Advertisement

The Medicine Cabinet-Ask the Harvard Experts: Sugar-for-sweetener swap could backfire

Q: More and more nutrition advice seems to be anti-sugar these days. So are artificial sweeteners a good alternative?

A: Sugar in all its forms may be the single most important dietary cause of obesity and heart disease in the American diet today.

Stripped of fiber and antioxidants, table sugar (sucrose) and high fructose corn syrup cause big jumps in blood glucose and insulin. They also that raise levels of triglycerides, lead to inflammation, and create free oxygen radicals. In addition, the fructose found in most types of sugar may damage the liver and cause insulin resistance.

Artificial sweeteners include:

Acesulfame

Aspartame

Neotame

Saccharin

Stevia plant extract

Sucralose

Most people consume artificial sweeteners because they want to lose weight. Replacing concentrated sugar with products that have very few, if any, calories should tilt energy balance in favor of weight loss. And some short-term studies suggest that artificial sweeteners may have that effect.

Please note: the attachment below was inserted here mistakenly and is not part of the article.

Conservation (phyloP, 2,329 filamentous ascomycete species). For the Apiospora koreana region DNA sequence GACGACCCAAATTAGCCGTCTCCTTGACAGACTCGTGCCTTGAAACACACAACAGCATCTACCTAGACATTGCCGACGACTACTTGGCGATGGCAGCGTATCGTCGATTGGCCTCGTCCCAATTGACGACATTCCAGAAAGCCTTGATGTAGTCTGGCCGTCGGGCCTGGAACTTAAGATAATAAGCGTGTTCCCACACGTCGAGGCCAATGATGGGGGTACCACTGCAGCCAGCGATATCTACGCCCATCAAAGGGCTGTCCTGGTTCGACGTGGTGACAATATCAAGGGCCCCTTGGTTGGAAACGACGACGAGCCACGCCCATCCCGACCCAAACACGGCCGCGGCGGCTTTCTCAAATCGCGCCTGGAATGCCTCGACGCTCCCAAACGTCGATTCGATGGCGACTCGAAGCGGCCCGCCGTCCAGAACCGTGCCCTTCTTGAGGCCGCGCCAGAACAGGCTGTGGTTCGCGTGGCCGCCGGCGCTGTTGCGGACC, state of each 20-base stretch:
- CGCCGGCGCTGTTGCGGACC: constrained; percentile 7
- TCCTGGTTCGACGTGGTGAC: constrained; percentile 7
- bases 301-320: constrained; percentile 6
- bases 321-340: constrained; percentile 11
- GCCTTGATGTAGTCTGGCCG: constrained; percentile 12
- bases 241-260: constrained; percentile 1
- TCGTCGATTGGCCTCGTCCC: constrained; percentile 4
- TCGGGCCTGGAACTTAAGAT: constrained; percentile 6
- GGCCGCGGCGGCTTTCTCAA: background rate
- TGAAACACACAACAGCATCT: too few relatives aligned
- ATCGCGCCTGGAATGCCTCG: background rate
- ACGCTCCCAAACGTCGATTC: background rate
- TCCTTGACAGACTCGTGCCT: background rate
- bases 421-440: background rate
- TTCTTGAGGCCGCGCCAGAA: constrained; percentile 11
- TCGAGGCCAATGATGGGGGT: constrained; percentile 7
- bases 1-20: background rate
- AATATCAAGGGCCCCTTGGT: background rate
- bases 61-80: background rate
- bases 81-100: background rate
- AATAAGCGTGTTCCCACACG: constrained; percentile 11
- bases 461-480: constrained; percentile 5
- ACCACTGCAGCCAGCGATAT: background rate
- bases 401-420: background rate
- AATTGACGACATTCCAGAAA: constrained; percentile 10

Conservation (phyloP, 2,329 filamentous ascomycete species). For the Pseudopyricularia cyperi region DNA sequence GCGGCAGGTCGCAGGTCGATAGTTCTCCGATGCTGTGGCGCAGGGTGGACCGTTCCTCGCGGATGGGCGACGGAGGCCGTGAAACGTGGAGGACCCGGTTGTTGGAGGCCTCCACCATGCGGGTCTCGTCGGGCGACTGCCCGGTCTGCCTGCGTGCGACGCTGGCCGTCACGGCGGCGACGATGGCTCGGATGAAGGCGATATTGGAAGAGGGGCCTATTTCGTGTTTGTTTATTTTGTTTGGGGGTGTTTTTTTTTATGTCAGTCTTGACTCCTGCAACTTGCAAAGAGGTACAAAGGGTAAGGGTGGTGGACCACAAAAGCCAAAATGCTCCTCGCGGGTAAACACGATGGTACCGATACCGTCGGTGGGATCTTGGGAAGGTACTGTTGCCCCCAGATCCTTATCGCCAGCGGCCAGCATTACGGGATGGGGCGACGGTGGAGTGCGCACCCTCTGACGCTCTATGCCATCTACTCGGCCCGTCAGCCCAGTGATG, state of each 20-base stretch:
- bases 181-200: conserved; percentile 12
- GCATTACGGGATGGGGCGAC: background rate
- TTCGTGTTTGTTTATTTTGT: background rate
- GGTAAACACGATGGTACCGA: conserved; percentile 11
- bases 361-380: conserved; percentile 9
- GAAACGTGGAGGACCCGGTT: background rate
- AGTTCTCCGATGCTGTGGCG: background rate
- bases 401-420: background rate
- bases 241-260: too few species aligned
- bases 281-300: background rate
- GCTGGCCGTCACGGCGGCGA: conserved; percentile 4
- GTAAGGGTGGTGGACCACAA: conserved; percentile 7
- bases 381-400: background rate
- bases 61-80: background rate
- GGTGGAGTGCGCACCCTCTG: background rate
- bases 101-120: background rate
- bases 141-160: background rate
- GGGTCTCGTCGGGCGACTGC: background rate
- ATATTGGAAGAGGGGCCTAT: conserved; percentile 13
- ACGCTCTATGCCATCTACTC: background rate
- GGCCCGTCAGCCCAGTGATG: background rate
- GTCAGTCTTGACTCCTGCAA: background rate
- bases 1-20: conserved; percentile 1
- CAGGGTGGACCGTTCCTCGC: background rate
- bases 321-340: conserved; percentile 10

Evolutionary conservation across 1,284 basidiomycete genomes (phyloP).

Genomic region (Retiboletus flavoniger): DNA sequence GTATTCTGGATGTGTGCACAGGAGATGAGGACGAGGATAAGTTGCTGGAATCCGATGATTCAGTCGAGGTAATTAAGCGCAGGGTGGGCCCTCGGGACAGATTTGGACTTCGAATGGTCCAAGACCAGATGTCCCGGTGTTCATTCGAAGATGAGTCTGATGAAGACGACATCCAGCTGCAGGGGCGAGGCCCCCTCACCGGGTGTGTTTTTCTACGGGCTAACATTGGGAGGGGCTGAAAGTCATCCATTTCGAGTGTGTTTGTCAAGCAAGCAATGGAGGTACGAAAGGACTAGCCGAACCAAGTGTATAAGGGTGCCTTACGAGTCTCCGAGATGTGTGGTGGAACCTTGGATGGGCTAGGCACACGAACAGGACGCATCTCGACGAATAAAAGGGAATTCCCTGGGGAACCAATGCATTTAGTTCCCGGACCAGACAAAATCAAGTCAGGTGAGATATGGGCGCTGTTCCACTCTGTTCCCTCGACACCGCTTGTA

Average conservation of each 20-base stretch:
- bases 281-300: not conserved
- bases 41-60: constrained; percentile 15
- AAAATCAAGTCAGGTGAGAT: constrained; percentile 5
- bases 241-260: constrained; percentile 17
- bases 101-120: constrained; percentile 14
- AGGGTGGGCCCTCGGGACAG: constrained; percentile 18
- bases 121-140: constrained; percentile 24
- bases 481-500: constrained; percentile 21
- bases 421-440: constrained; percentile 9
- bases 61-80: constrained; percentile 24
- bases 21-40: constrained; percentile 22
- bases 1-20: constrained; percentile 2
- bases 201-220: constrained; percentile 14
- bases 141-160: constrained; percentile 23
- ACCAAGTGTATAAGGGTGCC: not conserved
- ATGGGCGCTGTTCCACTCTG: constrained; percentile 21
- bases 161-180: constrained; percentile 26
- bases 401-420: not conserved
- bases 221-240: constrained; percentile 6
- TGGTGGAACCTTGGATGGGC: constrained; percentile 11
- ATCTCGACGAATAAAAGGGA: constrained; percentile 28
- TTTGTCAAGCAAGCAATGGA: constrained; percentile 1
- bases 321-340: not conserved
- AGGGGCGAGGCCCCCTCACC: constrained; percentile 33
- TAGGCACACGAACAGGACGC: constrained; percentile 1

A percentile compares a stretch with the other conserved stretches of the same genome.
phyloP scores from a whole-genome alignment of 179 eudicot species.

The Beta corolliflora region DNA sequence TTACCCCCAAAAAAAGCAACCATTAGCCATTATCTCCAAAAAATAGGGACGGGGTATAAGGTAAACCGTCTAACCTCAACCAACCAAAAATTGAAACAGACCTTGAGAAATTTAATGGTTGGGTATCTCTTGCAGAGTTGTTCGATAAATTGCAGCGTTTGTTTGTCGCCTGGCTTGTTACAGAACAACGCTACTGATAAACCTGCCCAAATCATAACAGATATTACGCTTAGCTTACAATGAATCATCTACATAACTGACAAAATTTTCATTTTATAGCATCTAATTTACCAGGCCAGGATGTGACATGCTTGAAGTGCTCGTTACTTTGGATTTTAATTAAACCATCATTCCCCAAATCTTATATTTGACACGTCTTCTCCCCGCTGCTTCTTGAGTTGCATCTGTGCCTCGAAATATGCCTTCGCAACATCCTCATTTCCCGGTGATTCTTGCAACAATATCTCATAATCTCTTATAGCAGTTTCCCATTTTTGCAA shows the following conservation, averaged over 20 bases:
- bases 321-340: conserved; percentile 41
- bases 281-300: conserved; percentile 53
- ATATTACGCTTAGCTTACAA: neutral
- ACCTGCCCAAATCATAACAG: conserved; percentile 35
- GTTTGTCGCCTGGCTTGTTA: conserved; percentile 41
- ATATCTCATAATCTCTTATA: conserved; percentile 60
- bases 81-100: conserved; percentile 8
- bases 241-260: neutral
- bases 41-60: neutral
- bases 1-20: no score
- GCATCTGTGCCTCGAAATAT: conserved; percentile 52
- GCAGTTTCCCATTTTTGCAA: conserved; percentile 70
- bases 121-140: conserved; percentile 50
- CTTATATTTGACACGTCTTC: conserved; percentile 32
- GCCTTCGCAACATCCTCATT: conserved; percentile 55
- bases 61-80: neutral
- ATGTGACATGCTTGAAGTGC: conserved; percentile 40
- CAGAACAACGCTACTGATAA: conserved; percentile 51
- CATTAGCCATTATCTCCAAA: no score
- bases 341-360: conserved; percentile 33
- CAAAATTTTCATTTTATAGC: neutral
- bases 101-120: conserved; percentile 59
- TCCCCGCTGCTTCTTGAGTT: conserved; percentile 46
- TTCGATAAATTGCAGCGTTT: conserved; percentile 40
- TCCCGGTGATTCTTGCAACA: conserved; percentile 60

But other research raises concern that they may do just the opposite and actually promote weight gain. How so? Artificial sweeteners are extremely sweet -- hundreds to thousands of times sweeter than table sugar. So people who habitually consume them may wind up desensitized to sweetness.

Healthful, satiating foods that are less sweet -- such as fruits and vegetables -- may become unappetizing by comparison. As a result, the overall quality of the diet may decline. The calories removed from the diet by the sugar-for-sweetener swap may sneak back in, in the form of refined carbohydrates and low-quality fats.

In addition, some research has identified sweetness receptors in fat tissue. This raises the possibility that artificial sweeteners could cause weight gain by directly stimulating the development of new fat cells.

(Howard LeWine, M.D., is a practicing internist at Brigham and Women's Hospitall, Boston, Mass., and Chief Medical Editor of Internet Publishing at Harvard Health Publications, Harvard Medical School.)

(For additional consumer health information, please visit http://www.health.harvard.edu.)

(c) 2014 PRESIDENT AND FELLOWS OF HARVARD COLLEGE. ALL RIGHTS RESERVED. DISTRIBUTED BY TRIBUNE CONTENT AGENCY, LLC.

Advertisement
Advertisement